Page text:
Also, who exactly are the people in this displaced persons camp? Logic would suggest that they are people who were zapped by Thanos and then returned to life and found their homes, jobs, etc… gone. However, Karli and the Flag-Smashers explicitly would have preferred that zapped people to remain dust. They don’t care about the zapped people, they care about the ones who remained behind. But why would the people who were not zapped end up in a refugee camp? Honestly, none of this makes any sense.
A bit later, we see Karli and the Flag-Smashers raiding a depot of the Global Repatriation Council in Vilnius, capital of Lithuania. For once the location change makes sense, because Lithuania is the neighbouring country of Latvia and it takes maybe two hours to get from Riga to Vilnius. The Flag-Smashers carry off barrels and sacks of potatoes. When they leave, the depot with the guards still inside explodes behind them. Karli has set a bomb and officially crossed the line from misguided idealist to terrorist. She really seems to be determined to follow in the footsteps of the Red Army Fraction, though we all know how that story ended.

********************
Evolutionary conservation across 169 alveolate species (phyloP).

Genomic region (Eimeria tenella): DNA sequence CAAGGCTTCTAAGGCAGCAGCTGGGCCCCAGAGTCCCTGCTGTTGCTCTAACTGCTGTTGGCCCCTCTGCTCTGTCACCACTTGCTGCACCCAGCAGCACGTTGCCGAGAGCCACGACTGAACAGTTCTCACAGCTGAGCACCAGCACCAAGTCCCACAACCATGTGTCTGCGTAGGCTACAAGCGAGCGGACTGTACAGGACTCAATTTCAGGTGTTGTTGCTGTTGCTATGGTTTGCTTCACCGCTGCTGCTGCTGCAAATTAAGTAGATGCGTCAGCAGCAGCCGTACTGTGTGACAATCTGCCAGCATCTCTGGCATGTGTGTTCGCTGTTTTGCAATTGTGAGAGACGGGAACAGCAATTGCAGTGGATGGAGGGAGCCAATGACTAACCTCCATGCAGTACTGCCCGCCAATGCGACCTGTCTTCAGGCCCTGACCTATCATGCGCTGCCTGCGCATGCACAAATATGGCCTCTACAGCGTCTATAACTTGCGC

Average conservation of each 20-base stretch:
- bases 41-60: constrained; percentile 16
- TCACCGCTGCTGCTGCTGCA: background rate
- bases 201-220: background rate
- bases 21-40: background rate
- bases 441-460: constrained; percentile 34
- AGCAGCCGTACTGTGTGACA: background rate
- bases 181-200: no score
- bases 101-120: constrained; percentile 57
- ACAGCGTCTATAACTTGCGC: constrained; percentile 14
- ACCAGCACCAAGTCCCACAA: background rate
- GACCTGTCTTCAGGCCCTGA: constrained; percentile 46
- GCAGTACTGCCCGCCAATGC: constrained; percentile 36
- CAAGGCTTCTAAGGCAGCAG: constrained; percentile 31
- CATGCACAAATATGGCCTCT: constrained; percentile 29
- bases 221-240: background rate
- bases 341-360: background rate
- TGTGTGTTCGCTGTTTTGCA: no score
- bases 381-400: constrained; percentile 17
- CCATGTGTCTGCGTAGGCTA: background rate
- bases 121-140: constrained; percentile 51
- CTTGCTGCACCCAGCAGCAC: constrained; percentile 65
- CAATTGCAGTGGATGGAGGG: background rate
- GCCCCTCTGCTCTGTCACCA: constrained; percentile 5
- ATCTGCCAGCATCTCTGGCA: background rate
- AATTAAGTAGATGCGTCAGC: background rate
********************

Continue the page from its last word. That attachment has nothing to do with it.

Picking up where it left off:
While Karli is jetting all over Eastern Europe, Bucky and Sam are trailing Karli and John Walker and Battlestar are tracking Bucky and Sam. John Walker and Battlestar have only made it as far as Berlin, where they realise that Bucky has apparently broken Zemo out of prison. Bucky, Sam and Zemo have made it to Riga, tracking Karli via the late Donya Madani. “Riga…” Sam explains, “…is a city near the Baltic Sea”, which is like saying “Washington DC is a city on the US East Coast near the Atlantic.” Because Riga is the capital of Latvia, which has been an independent state for thirty years now (and was a Soviet Republic for fifty years before that), and should be referred to as such.